None

Race Report: Grand Prix Erik Tonkin #4 (Zaandercross), 9/21/2013

Published 2013-09-22

A good day, tons of fun and not a bad race for me. You could read last year’s report to get a feel, the course was not significantly different. Although there was no log crossing and one less beach run.

Zaandercross has a bad rep, and the crowd showed it. Only 51 entrants, which seems tragic for such a cool spot. I’ve decided Zaandercross might be one of my top-five or so venues, despite having everything I’m bad at (sand, running, straightaways, stairs, lots of barriers) and nothing I’m good at (mud, climbing).

Weather threatened rain all morning but stayed dry (for me. The kids got a dunking. More on this below). Rain during the night wetted the sand down a little so the (external) misery was low.

I staged pretty much middle of the pack, next to Thom. Thom has a feathery new bike (“Bea”), and has worked (that is to say trained) all year to make this his season. So: he was out of sight early after the whistle. The long gravel road along the dike served to thin the (already manageable) pack, and I quickly jumped to umpteenth place. My bad spots were always up onto and down off of the dike. Need more handling skills.

I approached Thom on the back quarter of the last lap — by this time he’d dropped back to me more than I’d gained to him, although we were both passed by the same two or three riders. For a glorious thirty yards or so I passed him but lost my traction in the final sand section — a place I had ridden through every lap prior — and he beat me at the end. Curses! This might be the only race this season where I stood a chance of catching him.

14th of 51

About the sand

Sand is a great leveler. I got passed once on the sand and passed many myself. Every lap I caught at least one guy on the beach, and usually finished with enough strength to catch a few more after (where everyone recovers.) Inasmuch as I have a “’cross strategy” (p.s. I don’t), it is: “attack when everyone else is suffering most, then attack harder when they’re recovering.” This is hugely taxing physically but not mentally. Somehow I have amazing Hulk powers at moments when the race feels hopeless: after a crash, on a climb, on a sprint after a climb, on the recovery straightaway after the 70yard beach run, in the sleet, when mud is in my teeth. The greater the misery the better my racing.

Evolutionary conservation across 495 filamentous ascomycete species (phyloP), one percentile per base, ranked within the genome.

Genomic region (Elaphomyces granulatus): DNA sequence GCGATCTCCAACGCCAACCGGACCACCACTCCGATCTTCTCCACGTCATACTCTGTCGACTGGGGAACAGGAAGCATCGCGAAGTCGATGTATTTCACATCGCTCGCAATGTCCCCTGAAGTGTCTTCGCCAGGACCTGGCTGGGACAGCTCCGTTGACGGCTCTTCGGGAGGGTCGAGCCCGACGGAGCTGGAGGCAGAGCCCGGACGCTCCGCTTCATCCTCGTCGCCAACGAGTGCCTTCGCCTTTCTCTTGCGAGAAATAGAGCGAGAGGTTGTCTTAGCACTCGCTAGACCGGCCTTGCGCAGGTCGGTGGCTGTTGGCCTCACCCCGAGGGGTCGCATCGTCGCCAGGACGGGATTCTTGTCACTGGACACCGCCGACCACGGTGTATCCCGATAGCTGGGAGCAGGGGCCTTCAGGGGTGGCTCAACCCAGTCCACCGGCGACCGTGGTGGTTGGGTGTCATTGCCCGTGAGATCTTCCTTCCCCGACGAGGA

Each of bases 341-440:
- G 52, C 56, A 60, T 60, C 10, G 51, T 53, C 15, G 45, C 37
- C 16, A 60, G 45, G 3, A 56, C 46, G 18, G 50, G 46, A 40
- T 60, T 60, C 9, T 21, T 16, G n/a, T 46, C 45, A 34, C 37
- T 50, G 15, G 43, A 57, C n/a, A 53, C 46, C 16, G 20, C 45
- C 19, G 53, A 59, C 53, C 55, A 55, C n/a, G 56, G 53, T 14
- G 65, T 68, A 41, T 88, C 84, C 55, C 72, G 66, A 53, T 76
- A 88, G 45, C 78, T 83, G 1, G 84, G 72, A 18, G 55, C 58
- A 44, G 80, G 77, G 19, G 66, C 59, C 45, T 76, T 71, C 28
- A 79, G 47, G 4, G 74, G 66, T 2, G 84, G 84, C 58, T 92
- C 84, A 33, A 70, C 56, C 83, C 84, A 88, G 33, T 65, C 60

The Gunnar is plumb too heavy. That kind of hurts to write. This is an expensive bike and kind of a dream bike for me but seriously. Gotta be a 25lb+ bike. I could’ve beat Thom with even one pound less weight on my shoulder.

Kiddie Kross

Frenchman’s Bar is a fantastic park (beach, playground) and a good cross venue for families. There’s room to run and you’re always within half a mile of the car. A big playground and rodeo-style kiddie course (so they can ride in circles when they’re bored, not just during their “race.”) Orion took about ten practice laps, and worked out his strategy for the barrier.

Just before the kiddie race Iris stepped on a bee and got a stinger in her foot. This was the first time in my life I’d seen a bee stinger in someone, I’ve always read about “scraping the stinger out” but never did this in practice. She was recovered enough by noon to race, but then literally minutes before the Kiddie Race started the sky just opened up. Big drops of Hollywood rain falling hard and stupid. Of course the kids loved it The kids (not just my kids, all the kids at these races) always love it. Iris is riding her new-to-her pink pedalbike but I took the pedals off so she can scoot (she’s getting really proficient at scooting, after some early trepidation. I kind of don’t want to discourage her at this moment.) Orion on his 16-incher. Both in their new raincoats! Ada wanted nothing to do with being covered from the weather and got soaked through. What’s she gonna be like when she starts riding, I wonder?

A fun day, we ate four waffles. (They are big waffles.)